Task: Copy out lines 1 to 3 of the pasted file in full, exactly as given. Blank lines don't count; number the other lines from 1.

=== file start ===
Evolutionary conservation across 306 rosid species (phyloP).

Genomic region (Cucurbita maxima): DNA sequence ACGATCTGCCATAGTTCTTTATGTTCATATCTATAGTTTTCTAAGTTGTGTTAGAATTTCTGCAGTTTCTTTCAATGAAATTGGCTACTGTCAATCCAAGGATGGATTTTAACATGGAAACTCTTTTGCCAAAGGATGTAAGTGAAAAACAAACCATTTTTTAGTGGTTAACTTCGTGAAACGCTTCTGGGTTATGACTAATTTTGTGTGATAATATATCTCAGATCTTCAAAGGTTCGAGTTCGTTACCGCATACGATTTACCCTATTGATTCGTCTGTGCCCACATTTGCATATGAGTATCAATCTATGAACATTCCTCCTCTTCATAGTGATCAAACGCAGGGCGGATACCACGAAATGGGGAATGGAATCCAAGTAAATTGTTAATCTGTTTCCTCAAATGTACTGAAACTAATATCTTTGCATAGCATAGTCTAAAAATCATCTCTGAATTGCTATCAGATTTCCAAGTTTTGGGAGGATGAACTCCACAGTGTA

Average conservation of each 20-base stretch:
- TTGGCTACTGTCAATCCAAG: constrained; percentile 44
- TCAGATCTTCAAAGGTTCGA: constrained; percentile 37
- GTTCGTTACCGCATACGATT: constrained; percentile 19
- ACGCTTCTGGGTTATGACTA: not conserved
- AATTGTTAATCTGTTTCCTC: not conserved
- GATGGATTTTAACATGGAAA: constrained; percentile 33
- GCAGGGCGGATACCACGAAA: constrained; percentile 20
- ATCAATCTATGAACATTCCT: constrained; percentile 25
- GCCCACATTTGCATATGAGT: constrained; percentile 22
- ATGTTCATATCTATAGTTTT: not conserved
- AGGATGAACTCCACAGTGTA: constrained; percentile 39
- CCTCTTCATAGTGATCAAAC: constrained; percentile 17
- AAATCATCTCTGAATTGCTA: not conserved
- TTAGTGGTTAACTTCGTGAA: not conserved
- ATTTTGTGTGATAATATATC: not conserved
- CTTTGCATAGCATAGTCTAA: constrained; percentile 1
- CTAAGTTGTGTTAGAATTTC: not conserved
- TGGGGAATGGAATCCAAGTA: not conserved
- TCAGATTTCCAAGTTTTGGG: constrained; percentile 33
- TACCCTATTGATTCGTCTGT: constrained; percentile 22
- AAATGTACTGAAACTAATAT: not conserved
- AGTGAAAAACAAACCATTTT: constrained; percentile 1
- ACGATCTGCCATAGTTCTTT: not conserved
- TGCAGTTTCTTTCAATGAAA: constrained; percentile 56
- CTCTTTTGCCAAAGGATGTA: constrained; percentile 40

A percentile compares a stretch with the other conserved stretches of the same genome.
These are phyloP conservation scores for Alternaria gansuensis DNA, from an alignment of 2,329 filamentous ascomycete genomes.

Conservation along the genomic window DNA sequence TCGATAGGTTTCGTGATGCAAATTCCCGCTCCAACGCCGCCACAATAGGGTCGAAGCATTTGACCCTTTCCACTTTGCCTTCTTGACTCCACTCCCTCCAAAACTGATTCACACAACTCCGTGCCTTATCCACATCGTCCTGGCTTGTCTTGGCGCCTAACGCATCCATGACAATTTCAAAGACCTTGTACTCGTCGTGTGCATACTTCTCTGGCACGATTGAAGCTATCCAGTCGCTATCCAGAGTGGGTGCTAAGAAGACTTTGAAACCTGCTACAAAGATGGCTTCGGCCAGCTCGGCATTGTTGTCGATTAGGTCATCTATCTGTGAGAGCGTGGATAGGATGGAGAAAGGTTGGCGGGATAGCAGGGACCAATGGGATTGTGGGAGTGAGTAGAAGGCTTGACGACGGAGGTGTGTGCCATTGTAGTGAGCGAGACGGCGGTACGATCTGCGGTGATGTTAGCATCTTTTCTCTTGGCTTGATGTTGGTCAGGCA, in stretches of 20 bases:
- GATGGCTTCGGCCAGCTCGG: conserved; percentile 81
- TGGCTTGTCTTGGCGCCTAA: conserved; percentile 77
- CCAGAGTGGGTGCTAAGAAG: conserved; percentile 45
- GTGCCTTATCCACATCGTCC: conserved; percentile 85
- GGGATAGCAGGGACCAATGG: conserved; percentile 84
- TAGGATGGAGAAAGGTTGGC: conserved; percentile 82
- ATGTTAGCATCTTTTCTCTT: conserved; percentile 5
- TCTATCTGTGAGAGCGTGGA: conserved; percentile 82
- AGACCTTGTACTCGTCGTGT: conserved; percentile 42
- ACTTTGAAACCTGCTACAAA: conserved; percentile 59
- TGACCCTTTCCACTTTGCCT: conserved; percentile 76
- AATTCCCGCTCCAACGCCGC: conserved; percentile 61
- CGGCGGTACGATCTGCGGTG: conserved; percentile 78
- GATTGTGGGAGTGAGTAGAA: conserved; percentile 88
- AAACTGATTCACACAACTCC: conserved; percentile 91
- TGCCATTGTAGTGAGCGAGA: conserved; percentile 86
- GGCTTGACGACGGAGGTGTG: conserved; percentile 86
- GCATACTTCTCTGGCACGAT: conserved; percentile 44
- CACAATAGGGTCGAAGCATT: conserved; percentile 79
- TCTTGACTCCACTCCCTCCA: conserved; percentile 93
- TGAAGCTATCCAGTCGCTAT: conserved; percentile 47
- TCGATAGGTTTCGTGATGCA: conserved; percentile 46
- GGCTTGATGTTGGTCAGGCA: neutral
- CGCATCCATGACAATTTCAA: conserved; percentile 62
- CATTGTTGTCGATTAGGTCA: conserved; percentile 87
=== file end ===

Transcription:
Evolutionary conservation across 306 rosid species (phyloP).

Genomic region (Cucurbita maxima): DNA sequence ACGATCTGCCATAGTTCTTTATGTTCATATCTATAGTTTTCTAAGTTGTGTTAGAATTTCTGCAGTTTCTTTCAATGAAATTGGCTACTGTCAATCCAAGGATGGATTTTAACATGGAAACTCTTTTGCCAAAGGATGTAAGTGAAAAACAAACCATTTTTTAGTGGTTAACTTCGTGAAACGCTTCTGGGTTATGACTAATTTTGTGTGATAATATATCTCAGATCTTCAAAGGTTCGAGTTCGTTACCGCATACGATTTACCCTATTGATTCGTCTGTGCCCACATTTGCATATGAGTATCAATCTATGAACATTCCTCCTCTTCATAGTGATCAAACGCAGGGCGGATACCACGAAATGGGGAATGGAATCCAAGTAAATTGTTAATCTGTTTCCTCAAATGTACTGAAACTAATATCTTTGCATAGCATAGTCTAAAAATCATCTCTGAATTGCTATCAGATTTCCAAGTTTTGGGAGGATGAACTCCACAGTGTA

Average conservation of each 20-base stretch: